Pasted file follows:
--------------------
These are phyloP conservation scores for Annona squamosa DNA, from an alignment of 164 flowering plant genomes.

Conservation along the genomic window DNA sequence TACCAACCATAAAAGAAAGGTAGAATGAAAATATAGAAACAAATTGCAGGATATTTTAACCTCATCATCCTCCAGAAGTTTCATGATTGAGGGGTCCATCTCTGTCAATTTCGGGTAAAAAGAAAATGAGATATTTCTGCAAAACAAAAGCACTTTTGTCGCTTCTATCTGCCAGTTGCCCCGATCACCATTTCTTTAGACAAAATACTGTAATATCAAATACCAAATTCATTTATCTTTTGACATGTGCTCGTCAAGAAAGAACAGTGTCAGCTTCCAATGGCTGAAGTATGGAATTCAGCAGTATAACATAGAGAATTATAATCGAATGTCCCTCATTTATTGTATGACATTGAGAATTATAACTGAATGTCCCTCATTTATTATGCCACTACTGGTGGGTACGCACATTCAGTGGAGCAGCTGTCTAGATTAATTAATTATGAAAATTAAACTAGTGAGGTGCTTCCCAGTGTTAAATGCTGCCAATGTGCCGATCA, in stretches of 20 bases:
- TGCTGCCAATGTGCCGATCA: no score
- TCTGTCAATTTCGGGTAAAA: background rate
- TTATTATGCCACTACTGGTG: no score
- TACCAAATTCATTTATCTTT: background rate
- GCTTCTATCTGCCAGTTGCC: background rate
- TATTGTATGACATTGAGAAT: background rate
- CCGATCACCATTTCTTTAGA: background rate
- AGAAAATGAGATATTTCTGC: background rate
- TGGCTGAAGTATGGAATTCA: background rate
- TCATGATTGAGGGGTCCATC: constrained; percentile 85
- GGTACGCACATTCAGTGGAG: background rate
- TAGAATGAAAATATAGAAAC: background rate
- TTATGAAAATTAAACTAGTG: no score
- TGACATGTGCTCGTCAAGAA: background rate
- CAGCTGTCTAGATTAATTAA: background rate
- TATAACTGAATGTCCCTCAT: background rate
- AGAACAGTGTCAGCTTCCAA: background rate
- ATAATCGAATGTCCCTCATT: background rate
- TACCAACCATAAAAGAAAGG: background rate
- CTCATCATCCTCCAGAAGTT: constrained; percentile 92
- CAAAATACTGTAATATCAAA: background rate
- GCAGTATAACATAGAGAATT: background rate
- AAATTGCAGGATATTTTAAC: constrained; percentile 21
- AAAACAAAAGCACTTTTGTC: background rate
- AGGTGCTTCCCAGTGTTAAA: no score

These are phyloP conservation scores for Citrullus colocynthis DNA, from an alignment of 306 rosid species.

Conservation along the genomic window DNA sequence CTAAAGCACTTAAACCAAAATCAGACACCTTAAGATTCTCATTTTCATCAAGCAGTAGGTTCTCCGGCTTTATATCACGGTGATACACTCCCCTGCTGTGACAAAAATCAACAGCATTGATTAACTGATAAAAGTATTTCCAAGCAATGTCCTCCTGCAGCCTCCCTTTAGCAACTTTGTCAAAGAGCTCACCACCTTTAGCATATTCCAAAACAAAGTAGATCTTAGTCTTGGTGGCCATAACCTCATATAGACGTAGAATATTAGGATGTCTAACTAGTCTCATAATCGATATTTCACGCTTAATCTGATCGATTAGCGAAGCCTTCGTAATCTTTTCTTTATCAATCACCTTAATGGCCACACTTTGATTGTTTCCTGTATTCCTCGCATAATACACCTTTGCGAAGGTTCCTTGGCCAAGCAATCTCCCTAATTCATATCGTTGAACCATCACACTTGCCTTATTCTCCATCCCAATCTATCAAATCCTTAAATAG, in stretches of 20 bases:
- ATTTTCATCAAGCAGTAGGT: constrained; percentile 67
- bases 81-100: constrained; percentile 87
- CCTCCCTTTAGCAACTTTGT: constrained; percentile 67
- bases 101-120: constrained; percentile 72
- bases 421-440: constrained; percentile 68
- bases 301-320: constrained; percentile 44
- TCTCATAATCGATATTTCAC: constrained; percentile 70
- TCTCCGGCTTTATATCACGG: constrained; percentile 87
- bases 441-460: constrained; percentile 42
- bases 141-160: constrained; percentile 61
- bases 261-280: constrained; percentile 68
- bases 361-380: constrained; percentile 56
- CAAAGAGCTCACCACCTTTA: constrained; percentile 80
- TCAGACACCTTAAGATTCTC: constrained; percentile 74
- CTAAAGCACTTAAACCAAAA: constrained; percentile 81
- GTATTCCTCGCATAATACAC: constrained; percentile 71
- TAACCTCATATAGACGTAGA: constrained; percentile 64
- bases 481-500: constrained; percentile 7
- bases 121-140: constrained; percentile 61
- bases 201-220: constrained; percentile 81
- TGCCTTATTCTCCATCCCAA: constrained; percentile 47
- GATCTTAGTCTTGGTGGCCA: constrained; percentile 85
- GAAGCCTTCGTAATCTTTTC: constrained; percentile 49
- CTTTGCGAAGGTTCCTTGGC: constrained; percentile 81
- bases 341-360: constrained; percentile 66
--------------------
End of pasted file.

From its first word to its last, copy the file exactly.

These are phyloP conservation scores for Annona squamosa DNA, from an alignment of 164 flowering plant genomes.

Conservation along the genomic window DNA sequence TACCAACCATAAAAGAAAGGTAGAATGAAAATATAGAAACAAATTGCAGGATATTTTAACCTCATCATCCTCCAGAAGTTTCATGATTGAGGGGTCCATCTCTGTCAATTTCGGGTAAAAAGAAAATGAGATATTTCTGCAAAACAAAAGCACTTTTGTCGCTTCTATCTGCCAGTTGCCCCGATCACCATTTCTTTAGACAAAATACTGTAATATCAAATACCAAATTCATTTATCTTTTGACATGTGCTCGTCAAGAAAGAACAGTGTCAGCTTCCAATGGCTGAAGTATGGAATTCAGCAGTATAACATAGAGAATTATAATCGAATGTCCCTCATTTATTGTATGACATTGAGAATTATAACTGAATGTCCCTCATTTATTATGCCACTACTGGTGGGTACGCACATTCAGTGGAGCAGCTGTCTAGATTAATTAATTATGAAAATTAAACTAGTGAGGTGCTTCCCAGTGTTAAATGCTGCCAATGTGCCGATCA, in stretches of 20 bases:
- TGCTGCCAATGTGCCGATCA: no score
- TCTGTCAATTTCGGGTAAAA: background rate
- TTATTATGCCACTACTGGTG: no score
- TACCAAATTCATTTATCTTT: background rate
- GCTTCTATCTGCCAGTTGCC: background rate
- TATTGTATGACATTGAGAAT: background rate
- CCGATCACCATTTCTTTAGA: background rate
- AGAAAATGAGATATTTCTGC: background rate
- TGGCTGAAGTATGGAATTCA: background rate
- TCATGATTGAGGGGTCCATC: constrained; percentile 85
- GGTACGCACATTCAGTGGAG: background rate
- TAGAATGAAAATATAGAAAC: background rate
- TTATGAAAATTAAACTAGTG: no score
- TGACATGTGCTCGTCAAGAA: background rate
- CAGCTGTCTAGATTAATTAA: background rate
- TATAACTGAATGTCCCTCAT: background rate
- AGAACAGTGTCAGCTTCCAA: background rate
- ATAATCGAATGTCCCTCATT: background rate
- TACCAACCATAAAAGAAAGG: background rate
- CTCATCATCCTCCAGAAGTT: constrained; percentile 92
- CAAAATACTGTAATATCAAA: background rate
- GCAGTATAACATAGAGAATT: background rate
- AAATTGCAGGATATTTTAAC: constrained; percentile 21
- AAAACAAAAGCACTTTTGTC: background rate
- AGGTGCTTCCCAGTGTTAAA: no score

These are phyloP conservation scores for Citrullus colocynthis DNA, from an alignment of 306 rosid species.

Conservation along the genomic window DNA sequence CTAAAGCACTTAAACCAAAATCAGACACCTTAAGATTCTCATTTTCATCAAGCAGTAGGTTCTCCGGCTTTATATCACGGTGATACACTCCCCTGCTGTGACAAAAATCAACAGCATTGATTAACTGATAAAAGTATTTCCAAGCAATGTCCTCCTGCAGCCTCCCTTTAGCAACTTTGTCAAAGAGCTCACCACCTTTAGCATATTCCAAAACAAAGTAGATCTTAGTCTTGGTGGCCATAACCTCATATAGACGTAGAATATTAGGATGTCTAACTAGTCTCATAATCGATATTTCACGCTTAATCTGATCGATTAGCGAAGCCTTCGTAATCTTTTCTTTATCAATCACCTTAATGGCCACACTTTGATTGTTTCCTGTATTCCTCGCATAATACACCTTTGCGAAGGTTCCTTGGCCAAGCAATCTCCCTAATTCATATCGTTGAACCATCACACTTGCCTTATTCTCCATCCCAATCTATCAAATCCTTAAATAG, in stretches of 20 bases:
- ATTTTCATCAAGCAGTAGGT: constrained; percentile 67
- bases 81-100: constrained; percentile 87
- CCTCCCTTTAGCAACTTTGT: constrained; percentile 67
- bases 101-120: constrained; percentile 72
- bases 421-440: constrained; percentile 68
- bases 301-320: constrained; percentile 44
- TCTCATAATCGATATTTCAC: constrained; percentile 70
- TCTCCGGCTTTATATCACGG: constrained; percentile 87
- bases 441-460: constrained; percentile 42
- bases 141-160: constrained; percentile 61
- bases 261-280: constrained; percentile 68
- bases 361-380: constrained; percentile 56
- CAAAGAGCTCACCACCTTTA: constrained; percentile 80
- TCAGACACCTTAAGATTCTC: constrained; percentile 74
- CTAAAGCACTTAAACCAAAA: constrained; percentile 81
- GTATTCCTCGCATAATACAC: constrained; percentile 71
- TAACCTCATATAGACGTAGA: constrained; percentile 64
- bases 481-500: constrained; percentile 7
- bases 121-140: constrained; percentile 61
- bases 201-220: constrained; percentile 81
- TGCCTTATTCTCCATCCCAA: constrained; percentile 47
- GATCTTAGTCTTGGTGGCCA: constrained; percentile 85
- GAAGCCTTCGTAATCTTTTC: constrained; percentile 49
- CTTTGCGAAGGTTCCTTGGC: constrained; percentile 81
- bases 341-360: constrained; percentile 66